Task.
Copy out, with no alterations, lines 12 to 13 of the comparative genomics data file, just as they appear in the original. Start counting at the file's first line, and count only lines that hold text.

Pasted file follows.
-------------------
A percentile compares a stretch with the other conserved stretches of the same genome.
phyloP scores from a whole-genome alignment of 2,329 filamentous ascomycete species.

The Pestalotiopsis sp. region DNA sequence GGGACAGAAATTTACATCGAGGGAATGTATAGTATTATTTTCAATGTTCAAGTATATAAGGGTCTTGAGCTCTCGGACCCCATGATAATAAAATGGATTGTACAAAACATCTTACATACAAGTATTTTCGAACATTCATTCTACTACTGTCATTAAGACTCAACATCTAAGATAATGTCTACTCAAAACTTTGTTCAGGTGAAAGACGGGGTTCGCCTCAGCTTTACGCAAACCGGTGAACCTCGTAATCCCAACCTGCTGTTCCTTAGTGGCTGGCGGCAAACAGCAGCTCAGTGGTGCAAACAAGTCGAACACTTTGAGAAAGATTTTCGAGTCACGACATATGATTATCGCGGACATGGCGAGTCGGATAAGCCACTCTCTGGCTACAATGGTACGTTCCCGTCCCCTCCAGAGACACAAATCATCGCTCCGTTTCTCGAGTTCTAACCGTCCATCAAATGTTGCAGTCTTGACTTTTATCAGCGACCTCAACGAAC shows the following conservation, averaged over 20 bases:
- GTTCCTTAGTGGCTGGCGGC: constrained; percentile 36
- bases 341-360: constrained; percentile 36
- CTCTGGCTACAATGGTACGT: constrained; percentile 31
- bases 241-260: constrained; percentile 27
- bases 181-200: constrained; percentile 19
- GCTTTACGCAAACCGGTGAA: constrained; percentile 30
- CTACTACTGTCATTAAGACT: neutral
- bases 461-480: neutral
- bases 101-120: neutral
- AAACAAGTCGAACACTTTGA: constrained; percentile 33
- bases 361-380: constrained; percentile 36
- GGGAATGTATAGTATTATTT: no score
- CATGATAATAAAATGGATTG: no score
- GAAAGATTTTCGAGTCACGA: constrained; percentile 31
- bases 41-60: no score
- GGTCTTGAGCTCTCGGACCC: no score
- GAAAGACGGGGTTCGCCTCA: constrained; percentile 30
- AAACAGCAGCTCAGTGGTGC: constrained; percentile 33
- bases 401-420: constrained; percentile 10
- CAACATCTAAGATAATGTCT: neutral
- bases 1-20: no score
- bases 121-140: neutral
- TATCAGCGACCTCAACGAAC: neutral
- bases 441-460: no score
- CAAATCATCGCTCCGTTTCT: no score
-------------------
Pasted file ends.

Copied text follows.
- bases 101-120: neutral
- AAACAAGTCGAACACTTTGA: constrained; percentile 33